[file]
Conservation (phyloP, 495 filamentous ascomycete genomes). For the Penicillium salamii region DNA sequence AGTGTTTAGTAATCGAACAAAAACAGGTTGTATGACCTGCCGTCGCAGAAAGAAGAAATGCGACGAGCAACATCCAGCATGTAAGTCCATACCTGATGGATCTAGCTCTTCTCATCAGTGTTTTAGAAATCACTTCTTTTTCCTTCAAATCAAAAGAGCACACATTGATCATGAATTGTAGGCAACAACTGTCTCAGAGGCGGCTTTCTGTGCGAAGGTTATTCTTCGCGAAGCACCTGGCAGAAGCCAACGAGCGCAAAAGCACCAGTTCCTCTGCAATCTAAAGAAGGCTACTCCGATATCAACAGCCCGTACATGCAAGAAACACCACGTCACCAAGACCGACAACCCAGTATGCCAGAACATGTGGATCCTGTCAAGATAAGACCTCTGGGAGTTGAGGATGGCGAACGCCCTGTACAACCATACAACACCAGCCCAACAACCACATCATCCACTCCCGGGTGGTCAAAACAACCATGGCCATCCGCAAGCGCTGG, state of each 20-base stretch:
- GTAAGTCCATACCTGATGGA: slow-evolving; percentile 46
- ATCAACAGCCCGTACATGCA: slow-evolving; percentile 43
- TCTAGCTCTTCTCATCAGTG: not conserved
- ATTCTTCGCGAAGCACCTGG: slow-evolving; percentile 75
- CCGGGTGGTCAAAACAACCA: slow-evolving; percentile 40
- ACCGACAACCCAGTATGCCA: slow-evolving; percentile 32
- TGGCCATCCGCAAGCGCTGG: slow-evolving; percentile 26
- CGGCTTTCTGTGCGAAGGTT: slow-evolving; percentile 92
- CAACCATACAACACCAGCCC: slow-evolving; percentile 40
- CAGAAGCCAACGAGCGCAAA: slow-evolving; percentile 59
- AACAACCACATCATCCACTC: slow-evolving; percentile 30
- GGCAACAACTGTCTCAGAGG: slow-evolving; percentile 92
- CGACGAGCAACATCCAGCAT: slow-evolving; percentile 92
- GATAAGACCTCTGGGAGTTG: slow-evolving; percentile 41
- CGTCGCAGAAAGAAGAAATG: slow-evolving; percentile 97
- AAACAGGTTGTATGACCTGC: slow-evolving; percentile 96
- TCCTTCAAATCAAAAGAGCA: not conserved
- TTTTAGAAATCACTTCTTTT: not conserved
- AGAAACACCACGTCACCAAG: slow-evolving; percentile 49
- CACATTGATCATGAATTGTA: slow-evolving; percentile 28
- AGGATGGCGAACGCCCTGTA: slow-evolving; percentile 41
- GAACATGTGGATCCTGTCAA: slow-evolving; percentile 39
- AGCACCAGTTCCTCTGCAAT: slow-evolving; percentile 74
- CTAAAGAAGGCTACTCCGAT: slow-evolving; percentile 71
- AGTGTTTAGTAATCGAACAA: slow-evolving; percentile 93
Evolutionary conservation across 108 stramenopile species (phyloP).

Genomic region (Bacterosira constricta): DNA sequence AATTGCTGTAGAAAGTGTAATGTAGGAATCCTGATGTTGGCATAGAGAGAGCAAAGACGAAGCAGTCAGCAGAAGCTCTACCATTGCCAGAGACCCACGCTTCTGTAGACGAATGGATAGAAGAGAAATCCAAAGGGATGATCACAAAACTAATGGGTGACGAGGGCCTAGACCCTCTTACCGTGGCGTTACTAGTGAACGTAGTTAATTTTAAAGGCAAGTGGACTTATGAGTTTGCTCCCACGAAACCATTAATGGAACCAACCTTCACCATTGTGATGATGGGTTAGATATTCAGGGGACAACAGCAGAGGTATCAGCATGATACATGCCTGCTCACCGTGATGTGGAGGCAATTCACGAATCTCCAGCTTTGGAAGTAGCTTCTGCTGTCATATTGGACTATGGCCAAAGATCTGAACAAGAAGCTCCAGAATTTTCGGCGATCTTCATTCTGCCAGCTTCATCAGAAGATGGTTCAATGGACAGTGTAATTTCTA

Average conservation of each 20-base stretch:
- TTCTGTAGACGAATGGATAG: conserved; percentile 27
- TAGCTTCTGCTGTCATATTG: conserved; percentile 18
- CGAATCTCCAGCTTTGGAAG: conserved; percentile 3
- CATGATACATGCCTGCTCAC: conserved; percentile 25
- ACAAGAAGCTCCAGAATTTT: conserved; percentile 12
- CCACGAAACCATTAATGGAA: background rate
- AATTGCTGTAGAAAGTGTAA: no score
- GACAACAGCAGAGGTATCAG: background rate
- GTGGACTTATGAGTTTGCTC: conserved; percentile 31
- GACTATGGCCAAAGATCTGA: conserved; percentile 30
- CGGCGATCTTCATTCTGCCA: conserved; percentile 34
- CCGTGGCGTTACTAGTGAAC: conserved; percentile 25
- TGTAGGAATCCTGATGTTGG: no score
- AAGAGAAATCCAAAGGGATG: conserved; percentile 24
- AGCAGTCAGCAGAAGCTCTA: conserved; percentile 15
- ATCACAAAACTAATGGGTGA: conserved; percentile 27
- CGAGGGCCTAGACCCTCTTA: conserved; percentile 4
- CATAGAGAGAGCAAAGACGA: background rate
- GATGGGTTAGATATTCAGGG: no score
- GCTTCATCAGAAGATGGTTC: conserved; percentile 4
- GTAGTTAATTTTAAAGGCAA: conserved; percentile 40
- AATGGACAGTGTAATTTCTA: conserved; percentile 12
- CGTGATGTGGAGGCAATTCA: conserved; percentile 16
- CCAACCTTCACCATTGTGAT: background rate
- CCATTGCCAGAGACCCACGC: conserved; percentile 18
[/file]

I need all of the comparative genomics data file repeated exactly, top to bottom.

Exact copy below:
Conservation (phyloP, 495 filamentous ascomycete genomes). For the Penicillium salamii region DNA sequence AGTGTTTAGTAATCGAACAAAAACAGGTTGTATGACCTGCCGTCGCAGAAAGAAGAAATGCGACGAGCAACATCCAGCATGTAAGTCCATACCTGATGGATCTAGCTCTTCTCATCAGTGTTTTAGAAATCACTTCTTTTTCCTTCAAATCAAAAGAGCACACATTGATCATGAATTGTAGGCAACAACTGTCTCAGAGGCGGCTTTCTGTGCGAAGGTTATTCTTCGCGAAGCACCTGGCAGAAGCCAACGAGCGCAAAAGCACCAGTTCCTCTGCAATCTAAAGAAGGCTACTCCGATATCAACAGCCCGTACATGCAAGAAACACCACGTCACCAAGACCGACAACCCAGTATGCCAGAACATGTGGATCCTGTCAAGATAAGACCTCTGGGAGTTGAGGATGGCGAACGCCCTGTACAACCATACAACACCAGCCCAACAACCACATCATCCACTCCCGGGTGGTCAAAACAACCATGGCCATCCGCAAGCGCTGG, state of each 20-base stretch:
- GTAAGTCCATACCTGATGGA: slow-evolving; percentile 46
- ATCAACAGCCCGTACATGCA: slow-evolving; percentile 43
- TCTAGCTCTTCTCATCAGTG: not conserved
- ATTCTTCGCGAAGCACCTGG: slow-evolving; percentile 75
- CCGGGTGGTCAAAACAACCA: slow-evolving; percentile 40
- ACCGACAACCCAGTATGCCA: slow-evolving; percentile 32
- TGGCCATCCGCAAGCGCTGG: slow-evolving; percentile 26
- CGGCTTTCTGTGCGAAGGTT: slow-evolving; percentile 92
- CAACCATACAACACCAGCCC: slow-evolving; percentile 40
- CAGAAGCCAACGAGCGCAAA: slow-evolving; percentile 59
- AACAACCACATCATCCACTC: slow-evolving; percentile 30
- GGCAACAACTGTCTCAGAGG: slow-evolving; percentile 92
- CGACGAGCAACATCCAGCAT: slow-evolving; percentile 92
- GATAAGACCTCTGGGAGTTG: slow-evolving; percentile 41
- CGTCGCAGAAAGAAGAAATG: slow-evolving; percentile 97
- AAACAGGTTGTATGACCTGC: slow-evolving; percentile 96
- TCCTTCAAATCAAAAGAGCA: not conserved
- TTTTAGAAATCACTTCTTTT: not conserved
- AGAAACACCACGTCACCAAG: slow-evolving; percentile 49
- CACATTGATCATGAATTGTA: slow-evolving; percentile 28
- AGGATGGCGAACGCCCTGTA: slow-evolving; percentile 41
- GAACATGTGGATCCTGTCAA: slow-evolving; percentile 39
- AGCACCAGTTCCTCTGCAAT: slow-evolving; percentile 74
- CTAAAGAAGGCTACTCCGAT: slow-evolving; percentile 71
- AGTGTTTAGTAATCGAACAA: slow-evolving; percentile 93
Evolutionary conservation across 108 stramenopile species (phyloP).

Genomic region (Bacterosira constricta): DNA sequence AATTGCTGTAGAAAGTGTAATGTAGGAATCCTGATGTTGGCATAGAGAGAGCAAAGACGAAGCAGTCAGCAGAAGCTCTACCATTGCCAGAGACCCACGCTTCTGTAGACGAATGGATAGAAGAGAAATCCAAAGGGATGATCACAAAACTAATGGGTGACGAGGGCCTAGACCCTCTTACCGTGGCGTTACTAGTGAACGTAGTTAATTTTAAAGGCAAGTGGACTTATGAGTTTGCTCCCACGAAACCATTAATGGAACCAACCTTCACCATTGTGATGATGGGTTAGATATTCAGGGGACAACAGCAGAGGTATCAGCATGATACATGCCTGCTCACCGTGATGTGGAGGCAATTCACGAATCTCCAGCTTTGGAAGTAGCTTCTGCTGTCATATTGGACTATGGCCAAAGATCTGAACAAGAAGCTCCAGAATTTTCGGCGATCTTCATTCTGCCAGCTTCATCAGAAGATGGTTCAATGGACAGTGTAATTTCTA

Average conservation of each 20-base stretch:
- TTCTGTAGACGAATGGATAG: conserved; percentile 27
- TAGCTTCTGCTGTCATATTG: conserved; percentile 18
- CGAATCTCCAGCTTTGGAAG: conserved; percentile 3
- CATGATACATGCCTGCTCAC: conserved; percentile 25
- ACAAGAAGCTCCAGAATTTT: conserved; percentile 12
- CCACGAAACCATTAATGGAA: background rate
- AATTGCTGTAGAAAGTGTAA: no score
- GACAACAGCAGAGGTATCAG: background rate
- GTGGACTTATGAGTTTGCTC: conserved; percentile 31
- GACTATGGCCAAAGATCTGA: conserved; percentile 30
- CGGCGATCTTCATTCTGCCA: conserved; percentile 34
- CCGTGGCGTTACTAGTGAAC: conserved; percentile 25
- TGTAGGAATCCTGATGTTGG: no score
- AAGAGAAATCCAAAGGGATG: conserved; percentile 24
- AGCAGTCAGCAGAAGCTCTA: conserved; percentile 15
- ATCACAAAACTAATGGGTGA: conserved; percentile 27
- CGAGGGCCTAGACCCTCTTA: conserved; percentile 4
- CATAGAGAGAGCAAAGACGA: background rate
- GATGGGTTAGATATTCAGGG: no score
- GCTTCATCAGAAGATGGTTC: conserved; percentile 4
- GTAGTTAATTTTAAAGGCAA: conserved; percentile 40
- AATGGACAGTGTAATTTCTA: conserved; percentile 12
- CGTGATGTGGAGGCAATTCA: conserved; percentile 16
- CCAACCTTCACCATTGTGAT: background rate
- CCATTGCCAGAGACCCACGC: conserved; percentile 18